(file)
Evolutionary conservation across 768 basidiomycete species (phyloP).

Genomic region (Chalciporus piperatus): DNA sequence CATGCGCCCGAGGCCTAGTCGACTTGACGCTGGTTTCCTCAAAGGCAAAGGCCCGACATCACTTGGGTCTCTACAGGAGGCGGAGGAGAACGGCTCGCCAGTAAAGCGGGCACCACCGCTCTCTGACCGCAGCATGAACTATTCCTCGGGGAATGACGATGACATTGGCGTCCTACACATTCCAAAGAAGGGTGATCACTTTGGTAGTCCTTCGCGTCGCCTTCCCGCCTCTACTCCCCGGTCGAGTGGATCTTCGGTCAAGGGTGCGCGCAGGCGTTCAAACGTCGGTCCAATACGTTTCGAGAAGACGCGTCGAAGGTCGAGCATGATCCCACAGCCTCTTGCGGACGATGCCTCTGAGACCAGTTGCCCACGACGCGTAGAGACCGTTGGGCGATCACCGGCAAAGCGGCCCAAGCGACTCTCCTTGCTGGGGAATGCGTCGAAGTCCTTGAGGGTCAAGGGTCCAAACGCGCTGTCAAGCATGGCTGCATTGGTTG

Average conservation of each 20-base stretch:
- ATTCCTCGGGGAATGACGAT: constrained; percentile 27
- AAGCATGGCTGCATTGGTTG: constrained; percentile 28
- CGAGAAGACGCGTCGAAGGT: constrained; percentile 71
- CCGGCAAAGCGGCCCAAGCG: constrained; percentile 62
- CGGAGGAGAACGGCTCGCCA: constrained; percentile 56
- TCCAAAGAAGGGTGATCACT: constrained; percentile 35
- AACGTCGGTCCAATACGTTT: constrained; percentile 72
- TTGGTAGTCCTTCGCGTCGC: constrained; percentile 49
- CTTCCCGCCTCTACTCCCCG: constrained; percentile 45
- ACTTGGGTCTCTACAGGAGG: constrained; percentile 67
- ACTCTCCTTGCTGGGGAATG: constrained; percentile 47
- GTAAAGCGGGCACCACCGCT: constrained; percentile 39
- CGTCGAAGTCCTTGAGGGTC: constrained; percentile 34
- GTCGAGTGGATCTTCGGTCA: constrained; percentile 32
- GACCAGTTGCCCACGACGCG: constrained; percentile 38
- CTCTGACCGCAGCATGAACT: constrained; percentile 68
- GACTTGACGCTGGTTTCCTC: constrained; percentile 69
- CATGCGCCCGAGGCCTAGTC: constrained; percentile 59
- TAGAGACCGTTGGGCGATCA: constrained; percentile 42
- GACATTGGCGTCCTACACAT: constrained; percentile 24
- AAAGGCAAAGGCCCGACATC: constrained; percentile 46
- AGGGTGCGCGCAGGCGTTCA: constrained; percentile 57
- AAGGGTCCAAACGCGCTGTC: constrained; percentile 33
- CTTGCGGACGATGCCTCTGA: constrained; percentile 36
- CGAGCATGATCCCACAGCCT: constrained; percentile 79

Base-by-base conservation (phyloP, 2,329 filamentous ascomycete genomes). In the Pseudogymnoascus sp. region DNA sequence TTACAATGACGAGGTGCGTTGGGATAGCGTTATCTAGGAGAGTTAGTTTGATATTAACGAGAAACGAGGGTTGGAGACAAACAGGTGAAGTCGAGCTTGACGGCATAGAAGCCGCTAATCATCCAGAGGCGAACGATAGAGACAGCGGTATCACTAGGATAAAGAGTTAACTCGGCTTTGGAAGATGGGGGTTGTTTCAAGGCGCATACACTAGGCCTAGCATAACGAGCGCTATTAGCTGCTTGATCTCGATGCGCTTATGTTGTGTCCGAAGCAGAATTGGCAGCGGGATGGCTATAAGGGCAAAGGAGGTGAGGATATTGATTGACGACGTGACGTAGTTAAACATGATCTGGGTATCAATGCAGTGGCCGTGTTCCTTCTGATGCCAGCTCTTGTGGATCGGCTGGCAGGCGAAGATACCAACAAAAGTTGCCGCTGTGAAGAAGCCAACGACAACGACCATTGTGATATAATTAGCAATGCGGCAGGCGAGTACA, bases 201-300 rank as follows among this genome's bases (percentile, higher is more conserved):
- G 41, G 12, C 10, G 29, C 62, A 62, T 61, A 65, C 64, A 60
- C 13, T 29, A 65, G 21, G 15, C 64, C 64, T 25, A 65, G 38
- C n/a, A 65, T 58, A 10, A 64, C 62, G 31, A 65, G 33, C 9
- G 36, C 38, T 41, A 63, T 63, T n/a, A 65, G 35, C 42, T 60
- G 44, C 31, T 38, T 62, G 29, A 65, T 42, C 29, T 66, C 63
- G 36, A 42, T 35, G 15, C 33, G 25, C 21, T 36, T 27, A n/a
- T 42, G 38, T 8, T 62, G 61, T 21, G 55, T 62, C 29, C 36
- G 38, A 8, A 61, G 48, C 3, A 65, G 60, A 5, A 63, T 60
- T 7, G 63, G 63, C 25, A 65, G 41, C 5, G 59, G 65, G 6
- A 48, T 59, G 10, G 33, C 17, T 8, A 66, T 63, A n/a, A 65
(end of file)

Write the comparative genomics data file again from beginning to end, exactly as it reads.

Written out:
Evolutionary conservation across 768 basidiomycete species (phyloP).

Genomic region (Chalciporus piperatus): DNA sequence CATGCGCCCGAGGCCTAGTCGACTTGACGCTGGTTTCCTCAAAGGCAAAGGCCCGACATCACTTGGGTCTCTACAGGAGGCGGAGGAGAACGGCTCGCCAGTAAAGCGGGCACCACCGCTCTCTGACCGCAGCATGAACTATTCCTCGGGGAATGACGATGACATTGGCGTCCTACACATTCCAAAGAAGGGTGATCACTTTGGTAGTCCTTCGCGTCGCCTTCCCGCCTCTACTCCCCGGTCGAGTGGATCTTCGGTCAAGGGTGCGCGCAGGCGTTCAAACGTCGGTCCAATACGTTTCGAGAAGACGCGTCGAAGGTCGAGCATGATCCCACAGCCTCTTGCGGACGATGCCTCTGAGACCAGTTGCCCACGACGCGTAGAGACCGTTGGGCGATCACCGGCAAAGCGGCCCAAGCGACTCTCCTTGCTGGGGAATGCGTCGAAGTCCTTGAGGGTCAAGGGTCCAAACGCGCTGTCAAGCATGGCTGCATTGGTTG

Average conservation of each 20-base stretch:
- ATTCCTCGGGGAATGACGAT: constrained; percentile 27
- AAGCATGGCTGCATTGGTTG: constrained; percentile 28
- CGAGAAGACGCGTCGAAGGT: constrained; percentile 71
- CCGGCAAAGCGGCCCAAGCG: constrained; percentile 62
- CGGAGGAGAACGGCTCGCCA: constrained; percentile 56
- TCCAAAGAAGGGTGATCACT: constrained; percentile 35
- AACGTCGGTCCAATACGTTT: constrained; percentile 72
- TTGGTAGTCCTTCGCGTCGC: constrained; percentile 49
- CTTCCCGCCTCTACTCCCCG: constrained; percentile 45
- ACTTGGGTCTCTACAGGAGG: constrained; percentile 67
- ACTCTCCTTGCTGGGGAATG: constrained; percentile 47
- GTAAAGCGGGCACCACCGCT: constrained; percentile 39
- CGTCGAAGTCCTTGAGGGTC: constrained; percentile 34
- GTCGAGTGGATCTTCGGTCA: constrained; percentile 32
- GACCAGTTGCCCACGACGCG: constrained; percentile 38
- CTCTGACCGCAGCATGAACT: constrained; percentile 68
- GACTTGACGCTGGTTTCCTC: constrained; percentile 69
- CATGCGCCCGAGGCCTAGTC: constrained; percentile 59
- TAGAGACCGTTGGGCGATCA: constrained; percentile 42
- GACATTGGCGTCCTACACAT: constrained; percentile 24
- AAAGGCAAAGGCCCGACATC: constrained; percentile 46
- AGGGTGCGCGCAGGCGTTCA: constrained; percentile 57
- AAGGGTCCAAACGCGCTGTC: constrained; percentile 33
- CTTGCGGACGATGCCTCTGA: constrained; percentile 36
- CGAGCATGATCCCACAGCCT: constrained; percentile 79

Base-by-base conservation (phyloP, 2,329 filamentous ascomycete genomes). In the Pseudogymnoascus sp. region DNA sequence TTACAATGACGAGGTGCGTTGGGATAGCGTTATCTAGGAGAGTTAGTTTGATATTAACGAGAAACGAGGGTTGGAGACAAACAGGTGAAGTCGAGCTTGACGGCATAGAAGCCGCTAATCATCCAGAGGCGAACGATAGAGACAGCGGTATCACTAGGATAAAGAGTTAACTCGGCTTTGGAAGATGGGGGTTGTTTCAAGGCGCATACACTAGGCCTAGCATAACGAGCGCTATTAGCTGCTTGATCTCGATGCGCTTATGTTGTGTCCGAAGCAGAATTGGCAGCGGGATGGCTATAAGGGCAAAGGAGGTGAGGATATTGATTGACGACGTGACGTAGTTAAACATGATCTGGGTATCAATGCAGTGGCCGTGTTCCTTCTGATGCCAGCTCTTGTGGATCGGCTGGCAGGCGAAGATACCAACAAAAGTTGCCGCTGTGAAGAAGCCAACGACAACGACCATTGTGATATAATTAGCAATGCGGCAGGCGAGTACA, bases 201-300 rank as follows among this genome's bases (percentile, higher is more conserved):
- G 41, G 12, C 10, G 29, C 62, A 62, T 61, A 65, C 64, A 60
- C 13, T 29, A 65, G 21, G 15, C 64, C 64, T 25, A 65, G 38
- C n/a, A 65, T 58, A 10, A 64, C 62, G 31, A 65, G 33, C 9
- G 36, C 38, T 41, A 63, T 63, T n/a, A 65, G 35, C 42, T 60
- G 44, C 31, T 38, T 62, G 29, A 65, T 42, C 29, T 66, C 63
- G 36, A 42, T 35, G 15, C 33, G 25, C 21, T 36, T 27, A n/a
- T 42, G 38, T 8, T 62, G 61, T 21, G 55, T 62, C 29, C 36
- G 38, A 8, A 61, G 48, C 3, A 65, G 60, A 5, A 63, T 60
- T 7, G 63, G 63, C 25, A 65, G 41, C 5, G 59, G 65, G 6
- A 48, T 59, G 10, G 33, C 17, T 8, A 66, T 63, A n/a, A 65